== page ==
Jeff Mills presents “Spiral Deluxe”, a live band
Please read below about the album Jeff recorded with this band and recently put out on Axis Records:
The first release from the Axis Audiophile Series. Jeff Mills has formed an electronic jazz fusion band and this 12″ is a recording of their recent performance in Kobe during the TodaysArt.JP Festival. Mills manages the decks, drums and percussion and is joined Detroit legend and Underground Resistance stalwart Gerald Mitchell (Los Hermanos/Galaxy 2 Galaxy), keyboardist Yumiko Ohno and bassist Kenji Jino. “Eventide” has the same kind of urban, uplifting soul as anything Kaidi Thatham or Mark de Clive-Lowe have made and isn’t bad at all! On the flip “Happy Gamma Ray” features uplifting keys and emotive chords backed by funk bass and one of Mills’ unmistakeable 909 drum machine workouts. It really seems that there’s no limit to this Motor City legend’s creativity which has spanned nearly 30 years and we’re excited about this new chapter in the Wizard’s sonic universe.
“Spiral Deluxe”, Jeff Mills’ live band availability: EUR in early October 2016. Contact Pascal
JEFF MILLS AND TONY ALLEN
This incredible double-bill saw the Wizard meet with the inventor of Afro-Beat, drummer with Fela in the 1970s. The first show took place in small jazz club in Paris and blew everybody’s minds of course. Watch the film here.
CINEMIX: “The Trip”
“Space is our destiny so let the punishment begin”. Jeff Mills presents “The Trip“. Fascinated by science-fiction cinema, Jeff Mills pursues his work on images started in 2000, and offers a sound and image mix, inviting the audience to a fully sensorial experience. “The Trip” explores the subject of how humans will endure the mental and physical constraints of traveling through Outer Space in order to discover the unknown. Mixing live more than fifty of science-fiction movie extracts (from 1920’s to 1970’s), following the sames principles than in his musical mixes, Jeff Mills invites us to enter a pulsating atmosphere of the abnormal… Psychedelic meets electronic.
In June 2014 Jeff performed a new version of THE TRIP to a packed Royal Festival Hall in London, during James Lavelle’s curated Meltdown festival.
“Life to Death and Back”
In 2015, Le Musée du Louvre in Paris gave a Carte Blanche to Jeff Mills: 4 different shows in the museum Auditorium. The most ambitious of these 4 nights was “Life to Death and Back“, a 45 minutes silent film (filmed by Mills in September 2014 in the Louvre Egyptian collection) featuring three Dancers/Pharaohs walking through the Egyptian Exhibition at Le Louvre Museum in Paris, from the Sphynx staircase towards Osiris’s crypt. This “walk/visual glance” film symbolizes Pharaohs’ descent from the stars to Life and Death – and back.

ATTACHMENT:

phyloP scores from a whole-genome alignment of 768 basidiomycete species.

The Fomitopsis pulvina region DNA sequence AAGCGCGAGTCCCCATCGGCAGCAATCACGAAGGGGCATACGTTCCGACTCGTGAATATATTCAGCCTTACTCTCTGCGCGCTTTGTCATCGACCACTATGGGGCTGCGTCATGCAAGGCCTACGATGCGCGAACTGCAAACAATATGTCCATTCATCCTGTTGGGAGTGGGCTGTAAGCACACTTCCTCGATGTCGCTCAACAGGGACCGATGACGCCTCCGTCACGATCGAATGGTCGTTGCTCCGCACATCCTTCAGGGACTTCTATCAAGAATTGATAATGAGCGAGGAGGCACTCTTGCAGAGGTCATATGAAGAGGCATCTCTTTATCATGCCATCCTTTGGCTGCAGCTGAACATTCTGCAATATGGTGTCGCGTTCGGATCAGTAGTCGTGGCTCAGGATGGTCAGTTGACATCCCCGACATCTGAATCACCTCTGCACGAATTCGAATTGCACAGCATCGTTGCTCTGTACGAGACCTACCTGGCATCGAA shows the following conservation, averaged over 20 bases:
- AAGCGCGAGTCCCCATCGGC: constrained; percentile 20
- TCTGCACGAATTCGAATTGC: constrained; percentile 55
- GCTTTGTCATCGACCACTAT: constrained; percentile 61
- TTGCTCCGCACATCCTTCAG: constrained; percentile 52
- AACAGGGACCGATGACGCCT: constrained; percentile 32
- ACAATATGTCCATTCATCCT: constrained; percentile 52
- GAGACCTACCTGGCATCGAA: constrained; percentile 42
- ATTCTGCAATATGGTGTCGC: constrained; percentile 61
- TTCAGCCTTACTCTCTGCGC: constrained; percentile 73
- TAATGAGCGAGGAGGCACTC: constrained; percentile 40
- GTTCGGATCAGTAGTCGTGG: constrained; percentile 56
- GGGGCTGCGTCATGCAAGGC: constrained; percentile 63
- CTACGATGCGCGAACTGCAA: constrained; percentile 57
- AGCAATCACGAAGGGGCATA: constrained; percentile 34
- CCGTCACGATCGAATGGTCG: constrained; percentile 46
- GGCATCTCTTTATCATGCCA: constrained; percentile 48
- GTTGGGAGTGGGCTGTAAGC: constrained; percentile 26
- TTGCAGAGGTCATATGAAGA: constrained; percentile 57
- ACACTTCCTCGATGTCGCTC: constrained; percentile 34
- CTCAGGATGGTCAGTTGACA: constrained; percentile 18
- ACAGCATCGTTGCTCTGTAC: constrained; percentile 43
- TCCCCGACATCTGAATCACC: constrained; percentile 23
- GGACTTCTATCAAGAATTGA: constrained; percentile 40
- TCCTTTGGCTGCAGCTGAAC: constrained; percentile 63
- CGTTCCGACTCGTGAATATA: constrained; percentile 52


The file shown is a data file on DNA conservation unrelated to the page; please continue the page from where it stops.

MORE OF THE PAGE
The final show at le Musée du Louvre in Paris and Lens in March 2015 was the showing of the film with dancers performing before the screen with music by Jeff Mills.
Invited by Le Musée du Louvre in 2015, Jeff played electronic music with the renowned classical pianist Mikhail Rudy. An exceptional collaboration, unheard of. Mills and Rudy now collaborate with visual artists Arotin & Serghei.
“The Last Story Teller”
This is another of the projects specially created for Le Louvre in 2015: a spoken-word, film and music collaboration with French SF writer David Calvo inspired by the 1920 silent movie “Wunder der Schöpfung”.
“Chronicle of Possible Worlds”
This ambitious project debuted at the prestigious Fondation Vasarly in Aix-en-Provence in November 2013. A dance, music and art project based on Extra Solar planets, Chronicles Of Possible Worlds magnifies the discovery and existence of planets WASP 12b through WASP 17b. Each of the six galleries within the Fondation Vasarely was designated for performances of each planet (choreography by Alexander Roccoli). Conceptual rendition of each planet were installed in each gallery (created by Yoko Uozumi). The audience rotated the museum and each gallery along with the dancers. Sound systems were fitted into each of the dancers costumes (designed by Anke Bruns). The sound guided the audience through the performances (composed and played by Jeff Mills). The performance as a booklet/CD/DVD [making-off] available on Axis Records. http://youtu.be/jBWclOoZrJo
CINEMIX: “Woman in the Moon” by Fritz Lang